Rather, what is happening here is something altogether more significant and ambitious: the metaphors of science fiction are being used to engage rather more deeply and disconcertingly with the nature of racism itself – with the way that racist belief systems and talk manages the fearful, hated, desired and etc. This is the core of the film. From multiple points of view the most upsetting and disrupting part of the film is simply the interpretation of the aliens, who seem like nothing to such an extent as colossal, semi-human insects. One of the many questions that presents itself is whether and what ethical position the humans should take vis-a-vis the aliens. Given that they have space travel, they are clearly an advanced race of sentient beings. From a common sense perspective, I would think we would consider them as ‘ethical equals’ or at least acknowledge some kind of responsibility to treat them as we would other human beings (as opposed to insects or animals). And I suppose this means that we would expect the same of them.

The film further complicates the discussion by having humans only interacting with the ‘worker’ types from the alien race, who are more insect/animalistic and do not demonstrate the necessary cognitive function and awareness to be considered ‘equals’. Beyond meeting criteria for ethical status, the aliens also really aren’t able to enter into a ‘social contract’ with us. So we have a sense that we might have an ethical obligation to the aliens really only by inference to the parts of their race that must have been capable of building the space ship, but the actual aliens we are dealing don’t have that capability and don’t appear to be able to breed or develop into it.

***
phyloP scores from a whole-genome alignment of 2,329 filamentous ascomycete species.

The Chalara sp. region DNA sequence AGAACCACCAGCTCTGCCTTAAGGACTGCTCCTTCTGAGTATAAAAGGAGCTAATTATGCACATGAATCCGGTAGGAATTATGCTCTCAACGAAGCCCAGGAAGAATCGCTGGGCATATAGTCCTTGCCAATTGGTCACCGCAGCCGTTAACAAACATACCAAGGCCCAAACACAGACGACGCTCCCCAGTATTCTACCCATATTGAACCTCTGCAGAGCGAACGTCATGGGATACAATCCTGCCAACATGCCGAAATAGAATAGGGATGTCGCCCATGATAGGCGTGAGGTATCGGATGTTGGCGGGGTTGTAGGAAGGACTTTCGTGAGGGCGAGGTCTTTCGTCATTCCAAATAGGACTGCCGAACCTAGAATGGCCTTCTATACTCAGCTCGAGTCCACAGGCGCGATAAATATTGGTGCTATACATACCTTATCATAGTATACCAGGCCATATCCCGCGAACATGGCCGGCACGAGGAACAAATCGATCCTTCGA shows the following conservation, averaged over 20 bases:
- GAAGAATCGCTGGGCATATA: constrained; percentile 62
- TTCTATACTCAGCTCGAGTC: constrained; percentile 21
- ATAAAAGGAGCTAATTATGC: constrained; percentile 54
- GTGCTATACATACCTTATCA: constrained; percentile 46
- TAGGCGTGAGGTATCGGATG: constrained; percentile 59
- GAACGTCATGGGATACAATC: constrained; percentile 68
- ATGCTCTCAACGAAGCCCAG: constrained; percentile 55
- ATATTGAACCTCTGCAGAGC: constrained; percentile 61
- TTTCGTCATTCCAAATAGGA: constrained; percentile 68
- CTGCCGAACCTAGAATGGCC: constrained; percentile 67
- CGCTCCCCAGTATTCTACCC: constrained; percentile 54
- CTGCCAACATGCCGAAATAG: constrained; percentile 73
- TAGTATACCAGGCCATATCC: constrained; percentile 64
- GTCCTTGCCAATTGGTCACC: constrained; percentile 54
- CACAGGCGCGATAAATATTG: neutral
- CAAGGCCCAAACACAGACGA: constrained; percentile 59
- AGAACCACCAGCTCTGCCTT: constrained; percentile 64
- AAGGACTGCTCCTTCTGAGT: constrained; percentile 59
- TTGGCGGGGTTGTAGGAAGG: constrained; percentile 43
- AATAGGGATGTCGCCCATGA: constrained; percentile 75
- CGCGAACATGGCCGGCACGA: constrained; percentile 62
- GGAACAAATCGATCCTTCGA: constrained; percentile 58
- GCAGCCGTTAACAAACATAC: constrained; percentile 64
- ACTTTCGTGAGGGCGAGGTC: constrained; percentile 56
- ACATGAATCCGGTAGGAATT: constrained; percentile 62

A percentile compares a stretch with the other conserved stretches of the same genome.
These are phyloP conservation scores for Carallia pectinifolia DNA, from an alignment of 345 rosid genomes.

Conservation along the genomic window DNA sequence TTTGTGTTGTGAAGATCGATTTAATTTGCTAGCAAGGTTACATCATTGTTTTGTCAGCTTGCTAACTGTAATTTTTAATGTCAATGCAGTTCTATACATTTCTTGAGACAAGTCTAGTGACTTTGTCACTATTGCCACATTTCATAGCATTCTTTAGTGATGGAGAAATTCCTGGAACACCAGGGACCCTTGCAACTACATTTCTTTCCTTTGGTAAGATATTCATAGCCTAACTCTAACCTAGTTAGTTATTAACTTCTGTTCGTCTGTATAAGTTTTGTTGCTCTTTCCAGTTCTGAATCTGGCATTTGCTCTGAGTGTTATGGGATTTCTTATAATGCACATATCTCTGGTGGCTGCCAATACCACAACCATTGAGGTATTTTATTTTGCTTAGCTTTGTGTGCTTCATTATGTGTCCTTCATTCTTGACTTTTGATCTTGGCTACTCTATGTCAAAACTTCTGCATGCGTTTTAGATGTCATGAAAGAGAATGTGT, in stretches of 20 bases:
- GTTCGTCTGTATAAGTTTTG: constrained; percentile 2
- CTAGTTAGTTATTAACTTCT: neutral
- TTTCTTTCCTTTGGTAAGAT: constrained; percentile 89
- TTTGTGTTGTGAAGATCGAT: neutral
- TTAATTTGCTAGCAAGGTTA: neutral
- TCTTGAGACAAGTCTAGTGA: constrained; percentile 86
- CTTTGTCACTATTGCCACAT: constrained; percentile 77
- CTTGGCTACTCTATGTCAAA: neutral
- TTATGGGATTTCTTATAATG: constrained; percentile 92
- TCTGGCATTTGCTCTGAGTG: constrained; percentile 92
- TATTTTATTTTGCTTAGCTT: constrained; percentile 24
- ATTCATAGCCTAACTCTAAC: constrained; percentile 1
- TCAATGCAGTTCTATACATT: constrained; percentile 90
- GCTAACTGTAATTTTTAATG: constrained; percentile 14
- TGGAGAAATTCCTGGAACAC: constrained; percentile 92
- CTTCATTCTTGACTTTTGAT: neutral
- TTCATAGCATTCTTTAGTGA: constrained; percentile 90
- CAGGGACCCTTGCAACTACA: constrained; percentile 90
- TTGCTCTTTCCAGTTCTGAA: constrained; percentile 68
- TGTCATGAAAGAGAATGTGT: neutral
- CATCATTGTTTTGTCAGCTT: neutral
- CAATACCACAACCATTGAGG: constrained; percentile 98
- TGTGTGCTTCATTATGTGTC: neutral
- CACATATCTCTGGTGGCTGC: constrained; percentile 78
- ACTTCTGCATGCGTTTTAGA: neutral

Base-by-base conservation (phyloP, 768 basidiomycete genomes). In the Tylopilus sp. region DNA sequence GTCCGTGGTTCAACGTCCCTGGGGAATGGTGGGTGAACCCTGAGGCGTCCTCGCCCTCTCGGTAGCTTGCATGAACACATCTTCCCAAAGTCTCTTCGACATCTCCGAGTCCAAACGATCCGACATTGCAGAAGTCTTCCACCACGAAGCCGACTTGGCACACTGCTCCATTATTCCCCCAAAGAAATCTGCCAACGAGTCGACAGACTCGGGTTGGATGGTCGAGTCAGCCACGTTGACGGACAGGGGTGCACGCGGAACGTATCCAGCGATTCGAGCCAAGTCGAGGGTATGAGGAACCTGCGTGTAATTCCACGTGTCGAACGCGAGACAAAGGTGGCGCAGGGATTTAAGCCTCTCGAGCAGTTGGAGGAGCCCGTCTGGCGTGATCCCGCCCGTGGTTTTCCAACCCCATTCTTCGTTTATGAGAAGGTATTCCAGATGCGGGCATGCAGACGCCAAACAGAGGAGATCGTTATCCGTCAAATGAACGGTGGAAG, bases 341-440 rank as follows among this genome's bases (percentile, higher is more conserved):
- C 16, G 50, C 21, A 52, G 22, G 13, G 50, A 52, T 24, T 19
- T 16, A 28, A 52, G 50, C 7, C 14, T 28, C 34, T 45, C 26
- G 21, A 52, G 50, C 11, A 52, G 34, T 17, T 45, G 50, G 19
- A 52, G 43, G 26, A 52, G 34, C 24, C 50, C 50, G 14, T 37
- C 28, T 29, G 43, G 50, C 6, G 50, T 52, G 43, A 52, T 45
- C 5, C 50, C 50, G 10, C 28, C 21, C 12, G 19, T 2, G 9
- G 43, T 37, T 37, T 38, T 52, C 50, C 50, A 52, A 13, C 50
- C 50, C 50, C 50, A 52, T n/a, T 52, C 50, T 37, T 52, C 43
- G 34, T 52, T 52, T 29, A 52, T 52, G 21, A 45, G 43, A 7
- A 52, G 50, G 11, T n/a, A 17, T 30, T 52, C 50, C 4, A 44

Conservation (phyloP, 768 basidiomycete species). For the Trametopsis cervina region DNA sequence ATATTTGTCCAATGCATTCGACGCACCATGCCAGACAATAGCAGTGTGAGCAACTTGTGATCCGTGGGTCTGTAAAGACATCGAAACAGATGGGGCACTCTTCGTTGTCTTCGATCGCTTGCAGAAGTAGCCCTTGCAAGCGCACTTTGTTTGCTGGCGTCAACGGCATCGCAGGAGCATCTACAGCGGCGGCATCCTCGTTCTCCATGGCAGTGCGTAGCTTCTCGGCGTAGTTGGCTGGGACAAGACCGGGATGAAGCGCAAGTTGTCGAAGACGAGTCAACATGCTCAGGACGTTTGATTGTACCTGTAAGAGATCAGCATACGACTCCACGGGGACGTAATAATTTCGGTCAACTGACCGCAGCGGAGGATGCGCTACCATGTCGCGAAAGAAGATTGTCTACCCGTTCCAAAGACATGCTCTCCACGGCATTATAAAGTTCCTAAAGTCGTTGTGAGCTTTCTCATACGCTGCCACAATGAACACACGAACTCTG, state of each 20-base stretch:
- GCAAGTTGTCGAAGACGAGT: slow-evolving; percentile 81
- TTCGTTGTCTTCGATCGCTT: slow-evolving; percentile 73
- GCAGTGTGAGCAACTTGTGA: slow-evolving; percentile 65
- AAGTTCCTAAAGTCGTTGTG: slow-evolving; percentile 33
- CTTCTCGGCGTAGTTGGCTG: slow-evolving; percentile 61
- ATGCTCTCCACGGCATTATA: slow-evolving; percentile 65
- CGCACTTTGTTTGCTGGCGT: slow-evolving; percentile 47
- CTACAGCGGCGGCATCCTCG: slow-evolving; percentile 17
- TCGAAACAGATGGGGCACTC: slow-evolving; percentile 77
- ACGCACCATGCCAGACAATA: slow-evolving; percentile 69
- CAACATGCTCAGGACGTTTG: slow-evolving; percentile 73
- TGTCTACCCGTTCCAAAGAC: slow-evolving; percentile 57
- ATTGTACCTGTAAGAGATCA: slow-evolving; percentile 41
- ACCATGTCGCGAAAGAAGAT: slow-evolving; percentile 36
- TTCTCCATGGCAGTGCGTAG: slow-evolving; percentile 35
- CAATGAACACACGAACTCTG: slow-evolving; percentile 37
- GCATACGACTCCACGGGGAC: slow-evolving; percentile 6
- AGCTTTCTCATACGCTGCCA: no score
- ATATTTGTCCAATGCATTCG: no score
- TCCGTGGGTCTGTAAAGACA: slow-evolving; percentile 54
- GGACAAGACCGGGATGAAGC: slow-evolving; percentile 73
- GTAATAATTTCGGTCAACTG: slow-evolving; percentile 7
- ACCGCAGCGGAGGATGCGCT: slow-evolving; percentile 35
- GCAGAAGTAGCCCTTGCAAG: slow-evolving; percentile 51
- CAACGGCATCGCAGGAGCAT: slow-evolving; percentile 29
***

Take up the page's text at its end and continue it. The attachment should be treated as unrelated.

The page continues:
District 9 pushes reflection on the idea of ‘inalienable’ or ‘human’ or ‘natural’ rights. And keeping in mind that there is a reasonable social message, I think the film exquisitely challenges our accepted human-centric ideas of moral organization and philosophical defenses for moral positions dependent on levelheadedness or awareness. The contextualization of the meetings and the broadcasts inside the film, that places itself inside the sci-fi genre using dehumanizing prawn-like aliens through computer generated pictures, puts the dehumanizing knowledge of xenophobic talk that wins in the present society in new South Africa in a totally different sunlight. In that manner, District 9 is basically about the contemporary truth of new South Africa where ordinary racism and stereotypes prompts segregation and forced evacuations, similarly when thousands of individuals were evicted out of their homes during the xenophobic riots of May 2008. The film District 9 shows the viewers their own subliminal racism and stereotype. There is obviously no way of telling whether or not District 9 was intended to be an investigate on the post-apartheid society of South Africa. When the movie viewed as critique of xenophobia in the new South African culture, the critique is truly awkward and direct, the movie sends an admonition of a redundancy of history we know from the politically-sanctioned racial segregation period.

Works Cited

  • Blomkamp, Neill. District 9 Study Guide: Analysis.
  • Blomkamp, Neill, et al. District 9. Culver City, Calif: Sony Pictures Home Entertainment, 2009.